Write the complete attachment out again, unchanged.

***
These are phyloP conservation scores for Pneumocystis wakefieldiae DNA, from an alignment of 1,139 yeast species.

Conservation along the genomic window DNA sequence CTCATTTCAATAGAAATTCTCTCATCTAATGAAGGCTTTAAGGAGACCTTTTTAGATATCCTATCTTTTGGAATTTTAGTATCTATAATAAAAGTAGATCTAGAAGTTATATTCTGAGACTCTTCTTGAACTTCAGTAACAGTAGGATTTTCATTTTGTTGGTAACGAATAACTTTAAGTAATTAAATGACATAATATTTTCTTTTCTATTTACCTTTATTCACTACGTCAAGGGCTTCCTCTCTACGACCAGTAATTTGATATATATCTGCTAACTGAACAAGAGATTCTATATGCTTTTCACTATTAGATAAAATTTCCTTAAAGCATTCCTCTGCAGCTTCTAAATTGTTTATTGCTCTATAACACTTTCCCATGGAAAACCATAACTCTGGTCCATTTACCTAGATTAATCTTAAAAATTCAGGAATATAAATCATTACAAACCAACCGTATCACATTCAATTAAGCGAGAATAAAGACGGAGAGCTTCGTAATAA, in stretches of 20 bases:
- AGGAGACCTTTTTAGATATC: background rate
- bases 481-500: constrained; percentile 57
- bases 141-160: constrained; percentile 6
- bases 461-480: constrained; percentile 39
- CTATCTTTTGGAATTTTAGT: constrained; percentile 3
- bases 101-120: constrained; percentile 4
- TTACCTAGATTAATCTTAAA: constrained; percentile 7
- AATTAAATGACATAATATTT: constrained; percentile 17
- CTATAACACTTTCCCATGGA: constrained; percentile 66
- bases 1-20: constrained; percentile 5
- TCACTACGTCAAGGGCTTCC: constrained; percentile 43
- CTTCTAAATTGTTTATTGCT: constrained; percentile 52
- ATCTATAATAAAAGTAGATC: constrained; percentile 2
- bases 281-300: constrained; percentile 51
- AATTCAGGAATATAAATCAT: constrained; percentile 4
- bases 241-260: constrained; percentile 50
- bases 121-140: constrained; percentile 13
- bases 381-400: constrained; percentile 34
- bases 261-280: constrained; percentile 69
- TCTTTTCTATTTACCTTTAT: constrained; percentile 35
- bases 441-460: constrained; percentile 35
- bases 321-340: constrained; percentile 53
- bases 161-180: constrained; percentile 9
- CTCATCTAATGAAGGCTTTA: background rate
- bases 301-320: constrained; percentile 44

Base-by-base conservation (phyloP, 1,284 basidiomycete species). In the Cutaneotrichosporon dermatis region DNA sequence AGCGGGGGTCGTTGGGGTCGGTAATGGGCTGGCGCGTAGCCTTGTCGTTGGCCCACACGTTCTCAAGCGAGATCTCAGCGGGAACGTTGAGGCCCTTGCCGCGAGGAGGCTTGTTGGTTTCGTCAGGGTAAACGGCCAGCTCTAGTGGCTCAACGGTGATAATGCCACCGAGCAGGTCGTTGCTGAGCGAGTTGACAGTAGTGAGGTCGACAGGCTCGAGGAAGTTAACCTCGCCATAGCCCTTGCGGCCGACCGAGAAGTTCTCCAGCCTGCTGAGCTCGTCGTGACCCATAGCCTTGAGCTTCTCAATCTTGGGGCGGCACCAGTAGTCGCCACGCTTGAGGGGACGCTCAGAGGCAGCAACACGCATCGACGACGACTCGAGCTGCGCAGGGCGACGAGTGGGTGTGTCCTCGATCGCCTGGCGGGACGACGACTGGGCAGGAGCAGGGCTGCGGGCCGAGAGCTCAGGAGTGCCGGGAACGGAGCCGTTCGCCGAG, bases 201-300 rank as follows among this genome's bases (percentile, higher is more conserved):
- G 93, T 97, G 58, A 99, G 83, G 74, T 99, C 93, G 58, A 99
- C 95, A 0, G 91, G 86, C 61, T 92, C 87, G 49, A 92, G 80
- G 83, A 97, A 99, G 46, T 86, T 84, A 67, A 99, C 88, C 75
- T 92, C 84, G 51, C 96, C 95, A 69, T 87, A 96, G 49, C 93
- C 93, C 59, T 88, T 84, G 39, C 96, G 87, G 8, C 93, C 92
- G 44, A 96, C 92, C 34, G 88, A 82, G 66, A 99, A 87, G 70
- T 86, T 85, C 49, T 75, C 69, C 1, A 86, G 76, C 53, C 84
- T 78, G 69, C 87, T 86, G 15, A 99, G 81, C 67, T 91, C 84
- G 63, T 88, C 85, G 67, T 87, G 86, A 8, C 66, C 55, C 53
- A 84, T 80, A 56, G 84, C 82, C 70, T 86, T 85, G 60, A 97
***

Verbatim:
These are phyloP conservation scores for Pneumocystis wakefieldiae DNA, from an alignment of 1,139 yeast species.

Conservation along the genomic window DNA sequence CTCATTTCAATAGAAATTCTCTCATCTAATGAAGGCTTTAAGGAGACCTTTTTAGATATCCTATCTTTTGGAATTTTAGTATCTATAATAAAAGTAGATCTAGAAGTTATATTCTGAGACTCTTCTTGAACTTCAGTAACAGTAGGATTTTCATTTTGTTGGTAACGAATAACTTTAAGTAATTAAATGACATAATATTTTCTTTTCTATTTACCTTTATTCACTACGTCAAGGGCTTCCTCTCTACGACCAGTAATTTGATATATATCTGCTAACTGAACAAGAGATTCTATATGCTTTTCACTATTAGATAAAATTTCCTTAAAGCATTCCTCTGCAGCTTCTAAATTGTTTATTGCTCTATAACACTTTCCCATGGAAAACCATAACTCTGGTCCATTTACCTAGATTAATCTTAAAAATTCAGGAATATAAATCATTACAAACCAACCGTATCACATTCAATTAAGCGAGAATAAAGACGGAGAGCTTCGTAATAA, in stretches of 20 bases:
- AGGAGACCTTTTTAGATATC: background rate
- bases 481-500: constrained; percentile 57
- bases 141-160: constrained; percentile 6
- bases 461-480: constrained; percentile 39
- CTATCTTTTGGAATTTTAGT: constrained; percentile 3
- bases 101-120: constrained; percentile 4
- TTACCTAGATTAATCTTAAA: constrained; percentile 7
- AATTAAATGACATAATATTT: constrained; percentile 17
- CTATAACACTTTCCCATGGA: constrained; percentile 66
- bases 1-20: constrained; percentile 5
- TCACTACGTCAAGGGCTTCC: constrained; percentile 43
- CTTCTAAATTGTTTATTGCT: constrained; percentile 52
- ATCTATAATAAAAGTAGATC: constrained; percentile 2
- bases 281-300: constrained; percentile 51
- AATTCAGGAATATAAATCAT: constrained; percentile 4
- bases 241-260: constrained; percentile 50
- bases 121-140: constrained; percentile 13
- bases 381-400: constrained; percentile 34
- bases 261-280: constrained; percentile 69
- TCTTTTCTATTTACCTTTAT: constrained; percentile 35
- bases 441-460: constrained; percentile 35
- bases 321-340: constrained; percentile 53
- bases 161-180: constrained; percentile 9
- CTCATCTAATGAAGGCTTTA: background rate
- bases 301-320: constrained; percentile 44

Base-by-base conservation (phyloP, 1,284 basidiomycete species). In the Cutaneotrichosporon dermatis region DNA sequence AGCGGGGGTCGTTGGGGTCGGTAATGGGCTGGCGCGTAGCCTTGTCGTTGGCCCACACGTTCTCAAGCGAGATCTCAGCGGGAACGTTGAGGCCCTTGCCGCGAGGAGGCTTGTTGGTTTCGTCAGGGTAAACGGCCAGCTCTAGTGGCTCAACGGTGATAATGCCACCGAGCAGGTCGTTGCTGAGCGAGTTGACAGTAGTGAGGTCGACAGGCTCGAGGAAGTTAACCTCGCCATAGCCCTTGCGGCCGACCGAGAAGTTCTCCAGCCTGCTGAGCTCGTCGTGACCCATAGCCTTGAGCTTCTCAATCTTGGGGCGGCACCAGTAGTCGCCACGCTTGAGGGGACGCTCAGAGGCAGCAACACGCATCGACGACGACTCGAGCTGCGCAGGGCGACGAGTGGGTGTGTCCTCGATCGCCTGGCGGGACGACGACTGGGCAGGAGCAGGGCTGCGGGCCGAGAGCTCAGGAGTGCCGGGAACGGAGCCGTTCGCCGAG, bases 201-300 rank as follows among this genome's bases (percentile, higher is more conserved):
- G 93, T 97, G 58, A 99, G 83, G 74, T 99, C 93, G 58, A 99
- C 95, A 0, G 91, G 86, C 61, T 92, C 87, G 49, A 92, G 80
- G 83, A 97, A 99, G 46, T 86, T 84, A 67, A 99, C 88, C 75
- T 92, C 84, G 51, C 96, C 95, A 69, T 87, A 96, G 49, C 93
- C 93, C 59, T 88, T 84, G 39, C 96, G 87, G 8, C 93, C 92
- G 44, A 96, C 92, C 34, G 88, A 82, G 66, A 99, A 87, G 70
- T 86, T 85, C 49, T 75, C 69, C 1, A 86, G 76, C 53, C 84
- T 78, G 69, C 87, T 86, G 15, A 99, G 81, C 67, T 91, C 84
- G 63, T 88, C 85, G 67, T 87, G 86, A 8, C 66, C 55, C 53
- A 84, T 80, A 56, G 84, C 82, C 70, T 86, T 85, G 60, A 97